This post collects all of our reporting and updates related to the coronavirus outbreak in Colorado for Thursday, March 19, 2020. You can find the latest news for Friday here. Our original play-by-play of updates continues below.
8:41 p.m. — El Paso County senior living center has six confirmed cases
El Paso County Public Health has confirmed that six people connected to the Laurel Manor senior living center in southeast Colorado Springs have tested positive for COVID-19.
The county could not confirm how the virus was introduced to the facility, or what the health status is of those who were found to be infected. Michelle Hewitt, public health information officer for El Paso County, said the next step is to “investigate these cases, and assess potential exposures.”
“We understand that this is very concerning, and this is definitely one of our more vulnerable populations,” Hewitt said. “It’s something that we’re taking very seriously.”
In a statement, El Paso County says it’s working with the center to “ensure ill patients are receiving the proper care while limiting further spread of disease.” Proactive efforts “are focused on identifying, isolating and testing all of those who may be at risk because of these new cases.”
Hewitt would not share why individuals were tested, or if other people in the center have since been tested. She said that as the situation is investigated, it will be determined what next steps should be taken. Hewitt would not say if those who have been found infected are residents or employees.
Laurel Manor is a Volunteers of America facility. A March 13 statement on their website said no cases were known in any of their facilities. Laurel Manor's focus is on short-term rehabilitation and long-term care.
— Michael Elizabeth Sakas
8:22 p.m. — Drive-up testing sites to open in La Plata County
A drive-up COVID-19 testing site will be open Friday and Saturday in southwest Colorado.
The testing site at the La Plata County Fairgrounds is for healthcare workers, first responders, older adults and people with underlying health conditions, like lung or heart issues.
There are no confirmed cases of the new coronavirus in southwest Colorado around Durango, but local health officials say they believe the number of cases is under-reported because of a lack of testing in the area up to this point.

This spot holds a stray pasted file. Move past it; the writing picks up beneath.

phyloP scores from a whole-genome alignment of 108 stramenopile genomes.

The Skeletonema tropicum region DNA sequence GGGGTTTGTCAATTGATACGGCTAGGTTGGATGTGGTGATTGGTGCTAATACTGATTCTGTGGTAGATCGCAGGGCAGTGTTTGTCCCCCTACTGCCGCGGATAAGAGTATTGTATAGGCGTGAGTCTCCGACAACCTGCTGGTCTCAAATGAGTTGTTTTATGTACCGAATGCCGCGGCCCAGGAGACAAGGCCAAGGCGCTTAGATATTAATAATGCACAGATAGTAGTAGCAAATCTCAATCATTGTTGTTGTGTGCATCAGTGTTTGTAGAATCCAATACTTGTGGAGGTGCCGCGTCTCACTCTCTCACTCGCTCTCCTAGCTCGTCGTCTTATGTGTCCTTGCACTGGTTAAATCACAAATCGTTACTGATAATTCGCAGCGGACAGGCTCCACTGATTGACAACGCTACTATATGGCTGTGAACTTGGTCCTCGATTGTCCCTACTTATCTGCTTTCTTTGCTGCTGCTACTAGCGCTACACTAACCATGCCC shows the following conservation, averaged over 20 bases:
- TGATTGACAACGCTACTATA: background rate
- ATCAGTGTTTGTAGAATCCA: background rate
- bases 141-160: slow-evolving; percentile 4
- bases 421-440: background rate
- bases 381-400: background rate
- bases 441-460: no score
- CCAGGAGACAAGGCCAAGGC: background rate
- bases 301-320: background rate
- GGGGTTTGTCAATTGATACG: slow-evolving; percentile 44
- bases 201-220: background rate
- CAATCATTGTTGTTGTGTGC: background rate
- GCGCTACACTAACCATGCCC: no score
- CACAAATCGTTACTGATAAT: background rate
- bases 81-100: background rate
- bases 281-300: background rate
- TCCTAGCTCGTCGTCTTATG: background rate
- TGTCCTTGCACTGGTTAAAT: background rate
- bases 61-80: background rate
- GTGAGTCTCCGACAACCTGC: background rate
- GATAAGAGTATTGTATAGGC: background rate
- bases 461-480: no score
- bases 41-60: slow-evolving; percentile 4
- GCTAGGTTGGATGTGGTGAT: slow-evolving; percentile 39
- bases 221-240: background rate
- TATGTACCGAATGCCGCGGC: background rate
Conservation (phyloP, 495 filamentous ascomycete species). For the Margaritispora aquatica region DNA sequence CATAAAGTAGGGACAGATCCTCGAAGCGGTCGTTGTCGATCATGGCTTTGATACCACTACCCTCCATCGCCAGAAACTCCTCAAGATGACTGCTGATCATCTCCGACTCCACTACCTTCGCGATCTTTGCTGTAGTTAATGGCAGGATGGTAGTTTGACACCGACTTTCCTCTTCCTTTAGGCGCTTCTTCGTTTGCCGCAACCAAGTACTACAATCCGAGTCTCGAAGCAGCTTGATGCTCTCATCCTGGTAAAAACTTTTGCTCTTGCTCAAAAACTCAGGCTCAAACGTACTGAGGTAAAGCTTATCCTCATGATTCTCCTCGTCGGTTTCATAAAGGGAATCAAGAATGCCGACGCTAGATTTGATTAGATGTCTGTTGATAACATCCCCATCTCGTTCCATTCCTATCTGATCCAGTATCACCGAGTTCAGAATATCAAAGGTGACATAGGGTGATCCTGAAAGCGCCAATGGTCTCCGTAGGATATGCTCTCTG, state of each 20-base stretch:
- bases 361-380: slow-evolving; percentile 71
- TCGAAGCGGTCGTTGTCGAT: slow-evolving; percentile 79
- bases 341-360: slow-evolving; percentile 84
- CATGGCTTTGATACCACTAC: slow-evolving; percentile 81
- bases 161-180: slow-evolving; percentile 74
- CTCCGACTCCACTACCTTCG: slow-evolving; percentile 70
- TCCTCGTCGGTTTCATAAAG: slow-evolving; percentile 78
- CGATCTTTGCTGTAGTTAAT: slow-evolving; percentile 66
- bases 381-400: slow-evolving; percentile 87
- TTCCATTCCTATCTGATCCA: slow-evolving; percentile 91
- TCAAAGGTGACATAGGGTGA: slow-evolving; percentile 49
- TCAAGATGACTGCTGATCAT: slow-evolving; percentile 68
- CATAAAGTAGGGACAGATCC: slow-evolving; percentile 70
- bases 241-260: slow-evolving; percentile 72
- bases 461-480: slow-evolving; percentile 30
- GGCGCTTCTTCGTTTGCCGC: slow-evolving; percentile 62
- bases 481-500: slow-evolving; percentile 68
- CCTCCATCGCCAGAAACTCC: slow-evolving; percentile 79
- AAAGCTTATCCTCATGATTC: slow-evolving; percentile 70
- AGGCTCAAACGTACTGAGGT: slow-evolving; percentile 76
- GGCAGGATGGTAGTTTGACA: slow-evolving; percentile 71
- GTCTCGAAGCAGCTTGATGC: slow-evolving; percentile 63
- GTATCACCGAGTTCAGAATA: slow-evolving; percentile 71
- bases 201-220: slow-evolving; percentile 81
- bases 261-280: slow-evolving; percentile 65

Testing will take place from 12 - 6 p.m. on Friday and 9 a.m. - 12 p.m. on Saturday.
— Rachel Estabrook
7:27 p.m. — Need some fresh tunes? We can help with that
Indie 102.3 knew you might have been wearing your favorite album thin, so to speak, and made some playlists to help brighten your days in isolation.
4:34 p.m. — Hey, it snowed today
It was another reason to stay indoors — and a reminder that the world is still turning, despite it all.
— Hart Van Denburg
4:12 p.m. — Colorado reports 61 new confirmed cases, statewide total now at 277
New numbers from state health officials on Thursday show the largest increase in cases in a day since Colorado first confirmed the presence of the new coronavirus on March 5, adding 61 cases for a statewide total of 277.
The Colorado Department of Public Health and Environment ran over 600 tests in the past day as testing efforts ramp up.
Eagle and Denver counties still lead the number of positive COVID-19 results, at 51 and 49 respectively.
— Alex Scoville
3:52 p.m. — A lot of coronavirus cases in Mexico can be traced back to Vail
The Mexican state of Jalisco is trying to track down 400 travelers who chartered planes to Vail recently, Bloomberg reports. The Colorado ski destination — and now, a COVID-19 hotspot — is popular among Mexican skiers.
Several travelers who returned from Vail have already tested positive for the new coronavirus, including three high-profile businessmen.
Eagle County, where Vail is located, has 39 cases of COVID-19.
— Alex Scoville
3:32 p.m. — Colorado small businesses can now apply for low-interest disaster loans
The Small Business Administration approved Colorado’s disaster declaration request. This paves the way for low-interest loans of up to $2 million for the state’s small businesses suffering from the economic fallout of COVID-19.
Gov. Jared Polis said while the state is committed to limiting the spread of the virus, he will “continue fighting to ensure the pain that Colorado’s small businesses are feeling is limited.”
The state’s congressional delegations also supported the push for the disaster designation. And Democratic Rep. Joe Neguse, who led that effort with Rep Jason Crow, said it is just a first step.
“The reality is given the perilous economic conditions that we find ourselves in today,” Neguse explained. “It’s going to be important for the Congress to act boldly and to take swift and decisive action in providing immediate cash assistance and significant relief for families, workers and small businesses.”
Republican Sens. Marco Rubio of Florida and Susan Collins of Maine announced a plan to provide small businesses grants to keep their employees on the payroll through this crisis. The proposal will be included in a third relief package being negotiated in the Senate.
Congress is looking at other ways to help consumers and businesses protect their wallets. Neguse has written to Attorney General Bill Barr urging him to take action against extensive price gouging. There have been stories of toilet paper, cleaning supplies and even medical masks being sold on Craigslist and other websites at marked-up prices.
Colorado doesn’t have a law against price gouging, said Neguse, so he’s turning to the feds.
“The fact that there are people exploiting this fear and exploiting this crisis for profit is unconscionable. It needs to stop,” Neguse said.
He believes there are a number of tools the Justice Department could use to curb this practice, including working with states that have already taken action against price gouging.
— Caitlyn Kim